For example, a skill challenge would consist of trying to identify which town resident the skinwalker has duplicated. Success means we have a name and (possibly) a face; failure means we need to either try other means of locating the shapeshifter, or worse, the shapeshifter has figured out we're on the trail and will either assume another form or flee the town.

Another skill check could take the form of trying to convince the local sheriff that the local village elder/priest/blacksmith is a shapeshifter and needs to be arrested, or attempting to break into the mayor's estate to apprehend the skinwalker without raising attention. Success means we're one step closer to catching the monster; failure means we get the local constables on our case.

I don't mind calling out the skill check I want to make, but if I want to free-form it, the DM can decide what skill check applies. I'm OK with rolling my own dice, but I can use an online dice roller; I'm in this for the learning experience and don't feel the need to be a munchkin.
 

Graf

Explorer
[sblock=This post is all OOC]
Sorry. I'm testing out Firefox Beta and I can't seem to select anything... little bug there.

LostSoul said:
My thought - from what I've read - was that Easy checks were worse to fail. You'd rather try to get an Easy check, but if you roll a one it's bad. So it's still a gamble that way. I don't know if the math works out at all, though.

Are you saying that we shouldn't differentiate between success or failure - only the DC is different? If the DC is hidden from the players, that's cool with me.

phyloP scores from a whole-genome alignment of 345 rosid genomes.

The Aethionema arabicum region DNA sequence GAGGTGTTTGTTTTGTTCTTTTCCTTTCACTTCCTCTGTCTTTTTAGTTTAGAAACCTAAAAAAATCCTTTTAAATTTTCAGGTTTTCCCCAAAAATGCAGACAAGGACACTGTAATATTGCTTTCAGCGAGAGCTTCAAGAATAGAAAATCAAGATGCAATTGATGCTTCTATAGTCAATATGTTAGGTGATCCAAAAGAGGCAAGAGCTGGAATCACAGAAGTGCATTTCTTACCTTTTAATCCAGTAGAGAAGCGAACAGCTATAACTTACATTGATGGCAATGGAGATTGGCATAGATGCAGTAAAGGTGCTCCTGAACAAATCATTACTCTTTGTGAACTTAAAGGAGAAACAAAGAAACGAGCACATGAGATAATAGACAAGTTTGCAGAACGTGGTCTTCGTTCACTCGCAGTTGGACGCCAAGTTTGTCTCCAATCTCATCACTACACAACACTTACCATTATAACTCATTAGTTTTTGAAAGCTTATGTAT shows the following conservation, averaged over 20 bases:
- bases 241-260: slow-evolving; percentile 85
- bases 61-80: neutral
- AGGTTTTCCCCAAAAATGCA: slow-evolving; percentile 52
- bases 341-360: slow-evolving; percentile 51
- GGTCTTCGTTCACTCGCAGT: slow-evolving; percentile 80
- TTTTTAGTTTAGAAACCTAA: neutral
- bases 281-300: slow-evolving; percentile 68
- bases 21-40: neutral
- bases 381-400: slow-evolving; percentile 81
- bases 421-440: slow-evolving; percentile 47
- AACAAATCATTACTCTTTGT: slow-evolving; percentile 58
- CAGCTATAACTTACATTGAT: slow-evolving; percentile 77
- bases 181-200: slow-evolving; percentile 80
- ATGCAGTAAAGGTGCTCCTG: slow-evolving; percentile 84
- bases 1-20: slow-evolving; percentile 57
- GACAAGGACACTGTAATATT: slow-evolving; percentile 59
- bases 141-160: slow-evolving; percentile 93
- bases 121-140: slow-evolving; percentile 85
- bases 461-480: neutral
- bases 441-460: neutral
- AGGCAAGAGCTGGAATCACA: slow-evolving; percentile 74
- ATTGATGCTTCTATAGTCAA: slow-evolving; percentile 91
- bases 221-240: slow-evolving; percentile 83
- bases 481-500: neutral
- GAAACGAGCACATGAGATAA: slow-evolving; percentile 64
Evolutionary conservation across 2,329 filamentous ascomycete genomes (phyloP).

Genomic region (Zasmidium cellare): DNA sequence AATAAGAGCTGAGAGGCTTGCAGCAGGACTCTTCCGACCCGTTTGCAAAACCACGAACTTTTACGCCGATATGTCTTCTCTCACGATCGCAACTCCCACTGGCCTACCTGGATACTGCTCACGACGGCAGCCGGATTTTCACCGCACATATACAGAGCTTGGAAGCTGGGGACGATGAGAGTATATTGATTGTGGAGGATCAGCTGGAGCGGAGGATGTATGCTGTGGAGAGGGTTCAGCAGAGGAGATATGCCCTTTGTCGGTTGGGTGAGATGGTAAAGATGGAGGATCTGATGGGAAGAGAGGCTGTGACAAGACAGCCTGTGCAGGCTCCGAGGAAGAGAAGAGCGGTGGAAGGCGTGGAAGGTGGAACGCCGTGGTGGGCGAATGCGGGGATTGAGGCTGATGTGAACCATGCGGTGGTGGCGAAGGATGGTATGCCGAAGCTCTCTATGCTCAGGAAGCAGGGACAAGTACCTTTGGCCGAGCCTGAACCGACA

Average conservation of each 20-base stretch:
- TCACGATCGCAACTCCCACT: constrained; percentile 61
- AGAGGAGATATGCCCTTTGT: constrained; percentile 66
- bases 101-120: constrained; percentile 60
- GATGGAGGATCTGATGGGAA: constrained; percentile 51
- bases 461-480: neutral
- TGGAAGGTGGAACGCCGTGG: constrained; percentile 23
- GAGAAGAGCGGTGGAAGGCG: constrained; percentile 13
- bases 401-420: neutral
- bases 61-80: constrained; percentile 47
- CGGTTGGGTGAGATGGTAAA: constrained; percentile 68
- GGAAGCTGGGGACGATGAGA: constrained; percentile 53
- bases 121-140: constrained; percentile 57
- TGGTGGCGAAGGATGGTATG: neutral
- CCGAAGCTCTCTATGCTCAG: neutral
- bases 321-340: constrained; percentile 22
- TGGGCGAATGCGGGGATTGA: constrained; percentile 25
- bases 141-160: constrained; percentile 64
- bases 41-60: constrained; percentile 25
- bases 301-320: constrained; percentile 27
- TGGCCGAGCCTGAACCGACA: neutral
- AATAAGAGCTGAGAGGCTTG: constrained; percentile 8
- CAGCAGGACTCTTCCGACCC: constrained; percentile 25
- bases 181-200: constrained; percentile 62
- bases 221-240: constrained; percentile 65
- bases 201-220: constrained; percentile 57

I certainly didn't intend to say that success is the same as failure.

With regard to easy/hard.... to my mind if something is easy then it's easy. If it's hard then it's hard. Making something sort of easy but not really because there is a two tiered conflict resolution system that punishes you for failure strikes me as weird.

It seems to me that the "easy" checks either need to be "unlocked" (which I like because it lets you set up a momentum sort of thing) or are for "unattractive skills".
I"ve played, am now playing 3.5 characters with ranks of knowledge in things like history and nobility. While I love doing it it's a really really suboptimal choice. As the only one with rogue levels I'm denying my party access to other important skills (the character has 7 ranks in knowledge and no disable device... obviously a "good party member" wouldn't do that).
The thing with this mechanic, as I see it, is that it tries to reward you for taking skills like history by giving you an "easy" success.

Think about it: Easy is really just a lower DC.
So if you're a perceptive character you can probably hit a high insight check; but if you're a fighter who's trained in history? An "easy" DC may still be pretty challenging for you.